These are exciting times for investors and financial advisors, but the stakes are high! Sure, a bit of coin can make a difference, but let’s stay focused on the core mandate of managing risk and achieving investor goals. Volatility never feels good, but anyone not expecting it in 2024 will surely be disappointed. Buckle up! Hope to see you on Thursday (See important section in the summary).
We spend a great deal of time in the ETF Think Tank engaging with global macro traders who heighten our focus on risk. Is this important, or a waste of time after a year where the S&P 500 was up 26%? The answers lie with an investor’s timeline and risk tolerance. A 10-15% drawdown that is recouped within a one-year period will keep an investor at the craps table. However, investors in retirement who are not receiving excess to reinvest will highly avoid volatility, as the risk of a lost decade is a nightmare. This risk combined with the very comfortable 5% yield earned by “risk free” money markets makes it unsurprising they are now at an all-time high of $6 trillion. The good news is that when the correction comes around, those with the money market money will be able to seize the opportunity. Of course, all this assumes that a disciplined seller has the same skills as a buyer and is willing to catch that falling knife.
We can’t make promises, but the concern is that if we are looking to the bond market for signals, what will happen if there is stagflation, or if the risk of a recession suddenly sparks a very quick decline in interest rates? If higher-for-longer keeps investors concerned about credit spreads, and an economic contraction leads to a recession where the debt-ridden consumer is overwhelmed, how will the fed build confidence again except to lower rates, buy bonds, and accelerate the policy that continues to box a generation of investors into a bad situation? Again, this is why we see the need for alternatives. Bonds may not protect as they have in the past.
If you are paying attention, hindsight is one of the few guarantees we can offer in this business. It is ironic, therefore, that we point out the comparison between the iShares MSCI USA Min Vol Factor ETF (USMV) and the Invesco S&P 500® Low Volatility ETF (SPLV). These two ETFs share a very similar stated mandate: large cap minimum volatility and large cap low volatility. Maybe this is a case of truth in labeling. Regardless, the outcomes these past two years have been remarkably dissimilar, with USMV simply blowing away SPLV. Yes, this is a positive outcome for about 43% of the dollars allocated in the category. USMV represents about 43% of the AUM in the category and SPLV about 13%. To no surprise, 89% of the category is concentrated in the Top 10 ETFs. However, the reasons may surprise those who have not been paying attention. Note that the “minimum” volatility and outperformance in USMV has been driven by a very large allocation to technology stocks. Statistics work this way when stocks just go up and it is easy. Therefore, the question is: when things are too easy, should allocators review such a holding for purposes of a swap? Investment processes tend to revert to a mean and clearly large cap technology stock multiples are very rich. The problem with this decision is that it also assumes that interest rates will again drive utility stocks higher. However, while a swap might end up being the smart active decision to mitigate a drawdown, the other question is which business a financial advisor really thinks will work long-term, into 2025 and beyond.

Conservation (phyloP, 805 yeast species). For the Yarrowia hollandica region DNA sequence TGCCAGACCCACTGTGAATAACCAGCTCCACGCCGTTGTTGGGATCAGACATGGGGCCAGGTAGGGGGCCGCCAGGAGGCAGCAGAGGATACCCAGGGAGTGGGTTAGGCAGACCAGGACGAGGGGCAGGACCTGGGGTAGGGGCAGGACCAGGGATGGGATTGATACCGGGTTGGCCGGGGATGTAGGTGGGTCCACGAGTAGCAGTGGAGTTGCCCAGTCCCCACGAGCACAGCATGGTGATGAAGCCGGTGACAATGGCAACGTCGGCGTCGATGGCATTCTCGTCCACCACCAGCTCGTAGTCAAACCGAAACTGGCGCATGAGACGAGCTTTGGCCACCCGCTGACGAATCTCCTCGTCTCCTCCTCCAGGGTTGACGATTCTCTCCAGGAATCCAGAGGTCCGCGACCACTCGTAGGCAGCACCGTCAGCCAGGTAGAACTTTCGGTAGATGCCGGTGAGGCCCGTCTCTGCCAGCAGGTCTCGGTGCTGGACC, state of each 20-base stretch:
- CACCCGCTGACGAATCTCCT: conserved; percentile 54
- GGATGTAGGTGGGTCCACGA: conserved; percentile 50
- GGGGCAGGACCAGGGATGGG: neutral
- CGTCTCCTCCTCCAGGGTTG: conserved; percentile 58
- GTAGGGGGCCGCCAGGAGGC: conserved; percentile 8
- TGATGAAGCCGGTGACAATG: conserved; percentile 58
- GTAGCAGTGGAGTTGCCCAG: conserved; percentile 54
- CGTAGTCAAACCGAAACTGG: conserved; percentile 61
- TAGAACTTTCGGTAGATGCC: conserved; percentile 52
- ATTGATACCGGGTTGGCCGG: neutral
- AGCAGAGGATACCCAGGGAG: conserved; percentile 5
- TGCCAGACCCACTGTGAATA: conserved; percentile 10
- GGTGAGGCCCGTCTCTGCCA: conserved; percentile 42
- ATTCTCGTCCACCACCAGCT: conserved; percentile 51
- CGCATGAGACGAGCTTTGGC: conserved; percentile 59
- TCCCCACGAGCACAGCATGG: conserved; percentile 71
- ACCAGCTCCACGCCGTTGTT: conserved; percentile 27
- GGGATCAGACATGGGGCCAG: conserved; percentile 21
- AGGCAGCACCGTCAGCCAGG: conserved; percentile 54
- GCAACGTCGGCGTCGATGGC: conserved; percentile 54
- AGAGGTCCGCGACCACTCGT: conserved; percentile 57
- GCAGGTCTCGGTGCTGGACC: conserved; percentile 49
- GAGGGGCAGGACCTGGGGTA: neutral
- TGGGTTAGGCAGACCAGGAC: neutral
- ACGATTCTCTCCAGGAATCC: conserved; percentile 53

In looking at minimum volatility solutions, we also thought it interesting to screen through the 9 active funds in the category, which really proved to only be 7 funds. This is an area where active management and process discipline can truly demonstrate the advantages of the ETF wrapper. To this point, active management seems to be clearly delivering from the Franklin U.S. Low Volatility ETF (FLLV). The fund has about 40% overlap to USMV and 31% to SPLV. This may change pursuant to the portfolio management team’s decision making process, which is probably the reason why the fund has performed so well recently. Currently, we would also note that this fund is 28% invested in technology, 3% more than USMV. The challenge, of course, will be managing risk when multiples inevitably contract.
Investors and their respective financial advisors need volatility to be managed. Active management can be exercised by managing a position through rebalancing, or by an active decision to swap from one strategy to another. Yes, this is an obvious statement. However, looking under the hood at a fully transparent fund, it is also nice to review how a strategy is managed. More importantly, why own something that isn’t working when you can buy the decision-making process that adapts to industry changes?
Important: This Thursday, January 18th from 9:45am to 4pm ET, we are hosting a special, all-day Spaces on X, formerly Twitter. Bring a little Bit-of-Coin, but the true excitement is that we are bringing together almost 30 different speakers. Join us to hear some truly great Global-Macro insights! Look for link details on the @ETFThinkTank.
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